The only thing left is to give up? The most likely hypotheses of why humanity has not found aliens yet are named
After decades of searching for alien life and many theories about the likelihood of its existence, humanity has only two hypotheses that can explain why we are still a lonely species. Neither of them is likely to appeal to those who are most eager to see representatives of extraterrestrial civilization.
This is the message of a study by Ian Crawford, Professor of Planetary Science and Astrobiology at the School of Natural Sciences and Center for Planetary Science at the University of Burbank, and Dirk Schulze-Makuch, Professor of Planetary Habitability and Astrobiology at the Technical University of Berlin, GFZ German Research Center for Geosciences, and Adjunct Professor at Washington State University, published in the journal Nature Astronomy.
The main question that space scientists ask themselves sounds extremely simple, "Where is everyone?" It was first formulated in 1950 by the famous physicist Enrico Fermi. He assumed that, given the age of the universe (13.8 billion years), the fact that the solar system has existed for 4.5 billion years and that the ingredients for life are everywhere in abundance, it seems strange that humanity still has no evidence of extraterrestrial intelligence.
The so-called Fermi paradox was once again discussed when humanity began to find potentially habitable exoplanets in distant star systems. It turned out that although the planets were biologically self-sufficient for life to emerge on them, none of them showed technosignatures, signs of technological activity that would indicate the existence of an advanced extraterrestrial civilization.
Over time, the Fermi paradox has been extended. In 1975, astronomer Michael Hart estimated that it would take only 650,000 years for an advanced civilization to spread across the Milky Way galaxy, so Earth should have been visited by an extraterrestrial civilization long ago.
According to Universe Today, in 1980, mathematical physicist and cosmologist Frank Tipler refined Hart's arguments using the Copernican principle, according to which neither humanity nor the Earth is in a privileged position to observe the universe. He estimated that it would take "less than 300 million years" for an extraterrestrial civilization to explore our entire galaxy.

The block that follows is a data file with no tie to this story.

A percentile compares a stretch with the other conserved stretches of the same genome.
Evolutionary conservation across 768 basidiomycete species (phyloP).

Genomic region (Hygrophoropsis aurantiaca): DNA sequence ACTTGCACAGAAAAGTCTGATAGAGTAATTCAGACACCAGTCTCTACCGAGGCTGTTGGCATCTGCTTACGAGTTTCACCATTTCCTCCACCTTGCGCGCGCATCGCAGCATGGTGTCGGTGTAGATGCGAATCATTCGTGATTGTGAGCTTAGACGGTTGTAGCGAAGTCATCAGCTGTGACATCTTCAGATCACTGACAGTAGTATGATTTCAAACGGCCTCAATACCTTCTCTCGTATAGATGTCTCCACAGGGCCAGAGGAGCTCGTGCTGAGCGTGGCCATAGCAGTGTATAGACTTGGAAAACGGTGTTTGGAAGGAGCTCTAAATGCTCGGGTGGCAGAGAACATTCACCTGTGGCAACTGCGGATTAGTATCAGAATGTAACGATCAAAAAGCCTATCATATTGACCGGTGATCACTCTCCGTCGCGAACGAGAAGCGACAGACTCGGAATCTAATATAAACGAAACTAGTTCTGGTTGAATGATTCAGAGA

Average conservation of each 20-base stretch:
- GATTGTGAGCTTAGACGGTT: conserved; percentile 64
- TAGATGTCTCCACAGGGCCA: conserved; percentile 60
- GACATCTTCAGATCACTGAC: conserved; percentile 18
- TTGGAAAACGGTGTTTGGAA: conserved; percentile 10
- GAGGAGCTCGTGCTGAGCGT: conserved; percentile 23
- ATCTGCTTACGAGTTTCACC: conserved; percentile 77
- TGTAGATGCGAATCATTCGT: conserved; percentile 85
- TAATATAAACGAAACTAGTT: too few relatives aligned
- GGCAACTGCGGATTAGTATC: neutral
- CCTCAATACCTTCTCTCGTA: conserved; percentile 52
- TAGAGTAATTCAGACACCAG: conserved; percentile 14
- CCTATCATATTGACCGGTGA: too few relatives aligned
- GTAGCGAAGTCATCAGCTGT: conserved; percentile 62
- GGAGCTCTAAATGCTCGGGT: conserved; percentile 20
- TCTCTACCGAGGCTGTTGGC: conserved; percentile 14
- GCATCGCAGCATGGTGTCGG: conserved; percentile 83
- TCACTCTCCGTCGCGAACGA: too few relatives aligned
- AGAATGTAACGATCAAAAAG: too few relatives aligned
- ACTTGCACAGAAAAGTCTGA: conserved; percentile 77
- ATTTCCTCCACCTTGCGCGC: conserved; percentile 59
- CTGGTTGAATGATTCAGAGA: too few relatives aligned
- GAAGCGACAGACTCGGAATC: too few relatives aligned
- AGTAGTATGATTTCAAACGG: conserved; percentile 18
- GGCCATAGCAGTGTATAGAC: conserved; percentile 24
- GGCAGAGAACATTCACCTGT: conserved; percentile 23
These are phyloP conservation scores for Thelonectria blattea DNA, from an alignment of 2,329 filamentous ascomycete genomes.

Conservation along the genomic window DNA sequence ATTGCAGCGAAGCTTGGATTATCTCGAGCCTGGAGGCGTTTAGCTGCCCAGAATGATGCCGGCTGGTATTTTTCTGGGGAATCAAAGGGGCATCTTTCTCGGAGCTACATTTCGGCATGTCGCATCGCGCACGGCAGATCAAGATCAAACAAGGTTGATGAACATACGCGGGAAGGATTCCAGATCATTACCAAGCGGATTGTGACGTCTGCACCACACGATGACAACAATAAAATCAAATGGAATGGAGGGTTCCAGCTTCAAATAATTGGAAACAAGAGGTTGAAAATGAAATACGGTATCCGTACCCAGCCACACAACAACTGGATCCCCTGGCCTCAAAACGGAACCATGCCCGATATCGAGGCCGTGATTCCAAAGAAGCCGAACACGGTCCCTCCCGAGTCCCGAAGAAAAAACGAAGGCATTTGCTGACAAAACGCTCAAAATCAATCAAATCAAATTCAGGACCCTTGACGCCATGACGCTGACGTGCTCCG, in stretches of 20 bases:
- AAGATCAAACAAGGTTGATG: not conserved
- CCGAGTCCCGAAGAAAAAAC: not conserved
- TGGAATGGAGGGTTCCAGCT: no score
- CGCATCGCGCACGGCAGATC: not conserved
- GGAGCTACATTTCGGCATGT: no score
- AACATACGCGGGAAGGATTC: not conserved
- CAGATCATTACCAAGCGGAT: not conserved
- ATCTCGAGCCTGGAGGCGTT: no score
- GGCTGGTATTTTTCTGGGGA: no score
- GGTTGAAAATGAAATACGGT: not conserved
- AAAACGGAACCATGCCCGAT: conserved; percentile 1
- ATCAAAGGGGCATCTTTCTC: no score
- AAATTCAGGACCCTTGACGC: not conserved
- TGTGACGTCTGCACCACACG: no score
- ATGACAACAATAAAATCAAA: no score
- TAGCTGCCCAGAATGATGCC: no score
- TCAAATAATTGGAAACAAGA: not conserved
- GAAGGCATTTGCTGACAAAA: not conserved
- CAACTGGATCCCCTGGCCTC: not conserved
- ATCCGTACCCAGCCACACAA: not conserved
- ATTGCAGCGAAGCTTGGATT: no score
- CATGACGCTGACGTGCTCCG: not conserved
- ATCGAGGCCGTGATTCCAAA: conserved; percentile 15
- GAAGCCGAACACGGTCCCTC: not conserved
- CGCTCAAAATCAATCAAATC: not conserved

This gave rise to the Hart-Tipler hypothesis, which essentially stated that the lack of evidence could only be explained by the absence of extraterrestrial civilizations.
However, in 1983, the famous astronomer and astrophysicist Carl Sagan and physicist, astronomer, and mathematician William Newman refuted this hypothesis in their own work, arguing that "absence of evidence is not evidence of absence." As arguments, they used numerous assumptions contained in the Hart-Tipler hypothesis. Subsequently, other scientists have proposed potential solutions to why we have not yet seen any extraterrestrial bodies.
However, 40 years later, humanity still has no definitive proof that advanced extraterrestrial civilizations exist. This is despite decades of observations and research by the SETI Institute, which searches for radio signals and anomalous infrared signatures among distant stars and galaxies. Scientists call this situation The Great Silence.
According to Crawford and Schulze-Makuch, this can mean only one of two things. First, there is a possibility that the Hart-Tipler hypothesis is correct and no advanced extraterrestrial civilizations exist, or that intelligent life (or life in general) is rare in the universe because the chances of its emergence or evolution are too low.
Second, the ruthless "zoo" hypothesis may also be correct. It states that advanced civilizations understand the risks of the universe, so they keep their distance to avoid being detected.
The authors of the latest study note that both the existence and absence of extraterrestrial civilizations will be a miracle, but one of these options must be true. In fact, everything can be reduced to two answers:
- we will never see aliens because space is too big, etc.
- we will not see them because they have taken measures to prevent us from seeing them.
The second option is an explanation of the zoo hypothesis, which was proposed in 1973 by John A. Ball, an astrophysicist at Harvard University and a scientist at the Haystack Observatory at the Massachusetts Institute of Technology. He argued that evolved species "deliberately avoid interaction and that they have set aside the territory in which we live as a zoo.
That is, we will never find them because they don't want to be found, and they have the technological capabilities to ensure that. The good news is that the zoo hypothesis assumes that the intentions of extraterrestrial civilizations are benevolent and they probably want to avoid interfering with our technological or social development.
However, based on the above, Crawford and Schulze-Makuch urge not to give up and continue to systematically explore the universe. According to them, humanity will be able to claim that there is no evidence of the existence of aliens only when it searches for it thoroughly enough.
Further research, as Schulze-Makuch notes, may reveal that the zoo hypothesis is correct because even if we are not able to make contact, we will be able to detect traces of an alien civilization.
Given the development of Earth's technology, he suggests that it is possible to find traces of aliens within the next 15 years but admits that "the time frame is, of course, difficult to predict."